Power electronic converters can be found wherever there is a need to change voltage, current, or frequency of electric power. This implies that the field of power electronics draws some of its roots from the theory of electricity and applied physics. It is therefore inevitable that some basic terms and formulae found in these two fields of study will come up frequently in our quest to understand, design, and ultimately apply or use semiconductors wherever they are needed. This is a brief, rather simple, albeit essential guide to such terms and their definitions. Sometimes, to turn a phrase, a formula is worth a thousand words. Some of the laws introduced here will therefore be expounded upon using relevant equations.

Electrical properties can be pragmatically defined as a basic characteristic or property of materials just like density, mass, etc. Thales Milet (600 bc), a Greek natural philosopher was the first to discover this when he rubbed a piece of woolen cloth on amber. Little fluffs of wool fluttered against the amber as if an invisible force was drawing them to it. Since the Greek word for amber is ήλέκτρον, which essentially means electron. The charge observed on the amber was thus named electricity.

**Terms, Laws, and Descriptions**

**Terms, Laws, and Descriptions**

**Electric Charge Q **

Electric charge is a fundamental property of matter. The unit of measurement of charge is the Coulomb (C).

An atom is a basic unit of matter that consists of a dense, positively charged central nucleus surrounded by a cloud of negatively charged electrons. The atomic nucleus contains a mix of positively charged protons and electrically neutral neutrons. The electrons of an atom are bound to the nucleus by the electromagnetic force. In the same way, a group of atoms can remain bound to each other, forming a molecule. An atom containing an equal number of protons and electrons is electrically neutral. Otherwise, it has a positive charge if there are fewer electrons (electron deficiency) than protons, or negative charge if there are more electrons (electron excess) than protons. The smallest fundamental charged particles of an atom, i. e. protons and electrons, carry electric charge +*e* and -*e*, respectively, where *e* = 1.6 X10^{-19}C.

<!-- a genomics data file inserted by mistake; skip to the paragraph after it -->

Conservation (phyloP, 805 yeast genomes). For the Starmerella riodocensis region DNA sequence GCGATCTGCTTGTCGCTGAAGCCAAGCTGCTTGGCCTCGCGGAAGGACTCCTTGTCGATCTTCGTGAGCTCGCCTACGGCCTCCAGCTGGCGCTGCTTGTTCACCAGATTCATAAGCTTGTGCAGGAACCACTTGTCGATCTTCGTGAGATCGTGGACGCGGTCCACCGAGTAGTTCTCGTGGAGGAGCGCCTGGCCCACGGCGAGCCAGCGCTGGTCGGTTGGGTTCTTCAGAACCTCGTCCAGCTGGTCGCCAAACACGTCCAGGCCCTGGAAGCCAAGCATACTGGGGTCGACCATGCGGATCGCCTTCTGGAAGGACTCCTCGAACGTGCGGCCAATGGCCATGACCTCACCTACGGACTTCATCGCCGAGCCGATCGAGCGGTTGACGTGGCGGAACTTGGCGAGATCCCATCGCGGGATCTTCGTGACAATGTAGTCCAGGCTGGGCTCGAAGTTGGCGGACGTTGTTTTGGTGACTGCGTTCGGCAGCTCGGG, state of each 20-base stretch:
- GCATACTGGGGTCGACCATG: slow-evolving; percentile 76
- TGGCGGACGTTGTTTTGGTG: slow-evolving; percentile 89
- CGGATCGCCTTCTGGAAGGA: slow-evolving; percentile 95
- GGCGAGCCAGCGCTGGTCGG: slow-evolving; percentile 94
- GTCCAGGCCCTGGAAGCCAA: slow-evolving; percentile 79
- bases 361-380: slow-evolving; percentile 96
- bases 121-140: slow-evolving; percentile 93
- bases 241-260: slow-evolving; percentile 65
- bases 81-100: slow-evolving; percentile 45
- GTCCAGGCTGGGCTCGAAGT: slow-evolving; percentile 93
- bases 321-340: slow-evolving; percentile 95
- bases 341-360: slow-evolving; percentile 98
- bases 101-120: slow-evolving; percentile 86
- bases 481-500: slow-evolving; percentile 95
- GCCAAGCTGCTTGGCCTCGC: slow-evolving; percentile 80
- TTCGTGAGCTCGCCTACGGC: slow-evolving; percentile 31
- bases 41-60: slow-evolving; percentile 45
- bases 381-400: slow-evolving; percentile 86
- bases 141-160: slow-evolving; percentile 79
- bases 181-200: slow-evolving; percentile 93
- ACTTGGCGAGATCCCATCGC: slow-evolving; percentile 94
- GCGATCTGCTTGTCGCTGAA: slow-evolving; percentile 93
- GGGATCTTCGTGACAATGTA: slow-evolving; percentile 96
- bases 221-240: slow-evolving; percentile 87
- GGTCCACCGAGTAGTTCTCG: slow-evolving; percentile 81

When charged particles are in the vicinity of one another, the particles experience a force called the electrostatic force. Charges of opposite sign (one positive, one negative) attract, while charges with the same sign repel.

The electrostatic force between two charge particles is described by Coulomb's Law.

**Coulomb’s Law**

The magnitude of the force, F, between two electric charges Q1 and Q2 is inversely proportional to the square of the distance r between the two charges. Force is measured in Newtons (N).

**Work, Energy E (in Joules)**

The mechanical definition of work is Force **x** Distance.

Energy is loosely defined as the ability to do work and is measured in Joules (J), having units of Newton-meters (Nm).

**Electric Potential, Voltage**

Electric potential, U, at a given point is defined as the work needed to take one unit of electric charge from infinity to that point. Electric voltage is the difference between the electric potential of two given points. In practice, voltage potential is weighed against some reference potential such as “earth” or “ground”. Voltage is measured in Volts (V), havings units of Joules per Coulumb (J/C).

If there is no connection to a source of voltage, the charge is said to be “floating”.

**Electric Current I**

Moving electric charges result in what is called current, I, and is measured in Amperes (A). The current through a given point is defined as the amount of charge passing through that point per unit time,so amperes have the units of Coulomb per second (C/s). When two points with different potentials are connected using an electrical conductor, current flows from the positive to the negative potential.

**Power**

Power, P, is defined as the amount of work performed per unit time and is measured in Watts (W), with units of joules per second (J/s).

In terms of current and voltage, we thus have:

**Electrical Resistance (R)**

All matter apart from superconductors apply resistance to current through which a drop in voltage occurs (Ohm’s law). Resistance, R, of an object is defined as the votage drop accross the object per unit current through the oject. Resistance is measured in Ohms (Ω), with units of Volts per Amp (V/A).

We may write this as , or alternatively as .

**Conversion to heat due to resistance R (power dissipation)**

When current flows through a resistive material, energy is lost in the form of heat.

The resulting power loss is refered to as power dissipation, and is given by , or

A great deal of electrical design is aimed at methods of coping with and limiting power loss.

The general information provided above forms much of the basic foundation for electrical applications.